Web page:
Perhaps Arvind Kejriwal got it right when he described the party as Shivji ki baraat. In other words, without the pejorative sense associated with it, a ragtag. New, and new to the business of government, it is faltering, notes Mahesh Vijapurkar.
We don’t know the Aam Aadmi Party’s fate yet.
Notwithstanding the extreme viewpoints aired for or against it on the social media, pumped up by its rivals, several possibilities exist. It could, and this I admit is a bit far-fetched, sweep the Lok Sabha elections.
It may win a substantial number of seats. It could even win only a few and be spoilers in several, making any psephologist sweat if they were to be called to predict the elections now.
The undercurrent one senses now indicates that the AAP is a party with any of the above possibilities because there is a clear disenchantment with the political system which even (Congress vice president) Rahul Gandhi has noticed. This undertow was palpable even when the two contestants were only Gandhi and (BJP’s PM candidate) Narendra Modi till AAP emerged on the scene.
Those who considered a best bet to register disenchantment by NOTA, the party is factored in all poll-related discussions now.
So how would it perform in the Lok Sabha? Like Modi carries his credentials of a development-driven politician, AAP is trying to lead as an anti-corruption crusader and the people’s choice has to be between the two models.
AAP’s steps are clear when it wants to move its version of the Jan Lokpal bill on February 16, overriding the legalities of the process. It is trying to move the motion seeking its introduction and then let the country watch the fireworks.
The intensity of the undercurrent would be known only when the votes are counted but both the AAP and the media have not helped in the former remaining a grand and glorious band of people who came to rescue the country from politics as usual.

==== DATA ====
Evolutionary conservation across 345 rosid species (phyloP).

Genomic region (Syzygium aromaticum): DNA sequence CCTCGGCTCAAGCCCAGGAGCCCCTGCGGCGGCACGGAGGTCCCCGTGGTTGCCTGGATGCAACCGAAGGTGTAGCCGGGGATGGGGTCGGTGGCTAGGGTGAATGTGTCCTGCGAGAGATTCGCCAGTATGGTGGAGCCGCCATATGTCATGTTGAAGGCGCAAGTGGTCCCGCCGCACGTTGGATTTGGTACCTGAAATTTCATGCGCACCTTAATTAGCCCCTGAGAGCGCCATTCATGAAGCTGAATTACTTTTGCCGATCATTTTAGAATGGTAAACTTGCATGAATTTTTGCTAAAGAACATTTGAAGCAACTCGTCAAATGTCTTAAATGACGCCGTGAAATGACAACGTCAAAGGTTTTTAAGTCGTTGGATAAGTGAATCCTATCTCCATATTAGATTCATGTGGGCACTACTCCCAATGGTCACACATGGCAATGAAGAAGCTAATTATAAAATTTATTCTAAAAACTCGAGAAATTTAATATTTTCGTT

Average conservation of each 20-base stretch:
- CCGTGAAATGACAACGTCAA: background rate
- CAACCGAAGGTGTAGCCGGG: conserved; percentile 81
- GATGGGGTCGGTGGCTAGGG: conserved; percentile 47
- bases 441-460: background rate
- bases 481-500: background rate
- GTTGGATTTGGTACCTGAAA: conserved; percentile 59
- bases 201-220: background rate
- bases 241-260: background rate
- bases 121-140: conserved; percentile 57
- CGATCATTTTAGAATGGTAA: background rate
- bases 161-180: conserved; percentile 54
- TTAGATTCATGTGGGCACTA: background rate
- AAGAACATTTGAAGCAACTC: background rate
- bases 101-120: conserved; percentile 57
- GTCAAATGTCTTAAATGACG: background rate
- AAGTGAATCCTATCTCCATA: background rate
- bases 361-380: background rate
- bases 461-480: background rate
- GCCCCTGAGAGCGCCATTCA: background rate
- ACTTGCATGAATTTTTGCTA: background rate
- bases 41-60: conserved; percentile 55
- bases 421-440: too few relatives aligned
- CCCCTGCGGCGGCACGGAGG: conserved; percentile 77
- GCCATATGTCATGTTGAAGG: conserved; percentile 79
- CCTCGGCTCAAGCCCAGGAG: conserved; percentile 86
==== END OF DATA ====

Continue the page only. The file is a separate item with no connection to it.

Perhaps Arvind Kejriwal got it right when he described the party as Shivji ki baraat. In other words, without the pejorative sense associated with it, a ragtag. New, and new to the business of government, it is faltering.
The circumstances of having to rule -- patently unexpected for AAP -- in Delhi has broken its stride of being a movement instead of being an opposition in the assembly where it would have conducted itself far superiorly than having to govern with no experience, not even legislative for its MLAs.
Now, the Congress and the Bharatiya Janata Party running the scanner and the media help in panning the party, the tasks ahead for the Lok Sabha polls become difficult. AAP would be truly tested here.
Apparently it is counting on the rival parties defeating the bill and in public view to turn the tables and show up both as parties that do not want to curb graft, being interested only in its perpetuation. After all, AAP’s roots are in the anti-corruption movement and it now gets its chance to place it in a different forum -- carry it from the streets to the legislative assembly. Notwithstanding this, one wishes the AAP’s model had been not the top-down, as it were, but bottom-up.
Of course the grandeur of a Shivji ki baraat taking reins in Delhi has its own attractions for the party to be noticed across the country; which, say, Haryana or Himachal Pradesh being captured may not have had.
It is like having bearded the beasts in their den. But the quick gains by visibility could be marred by the besmirching it is being subjected to. The breath-taking, fascinating speed in which all this happened is working to its disadvantage.
Had this been a long drawn movement which had converged in state capitals from big towns by exposing misgovernance and corruption in such places in civic administration, it would have formed the huge basis of a “let us govern ourselves” movement.
Cities and towns do no not need the kind of ideologies that parties talk about. Where is the need for a structure demolition in Ayodhya and claims to a pretence of secularism to administer them?
But it would have needed lot of patience with such a movement, and also wider participation in it by the middle class which blasts the AAP on social media. This patience is lacking among the voting and tax-paying citizenry to an extent that it begins to ask questions of manifesto implementation of the AAP by a set of parties, as have the political parties not necessarily known to keep their pre-election word.
Putting together such experience and putting together the building blocks would have been useful. The true and tested cadre that it would have built could have helped fight the Lok Sabha polls.
Sensing this gap, politicians of other parties are hoping to enter the AAP because it would need an army of candidates. They have begun to say their own parties were bad, the wisdom dawning on them suddenly. They see an outside chance of winning a seat worth a gamble.
This makes the AAP vulnerable to be a hijacked by the very forces it is trying to fight.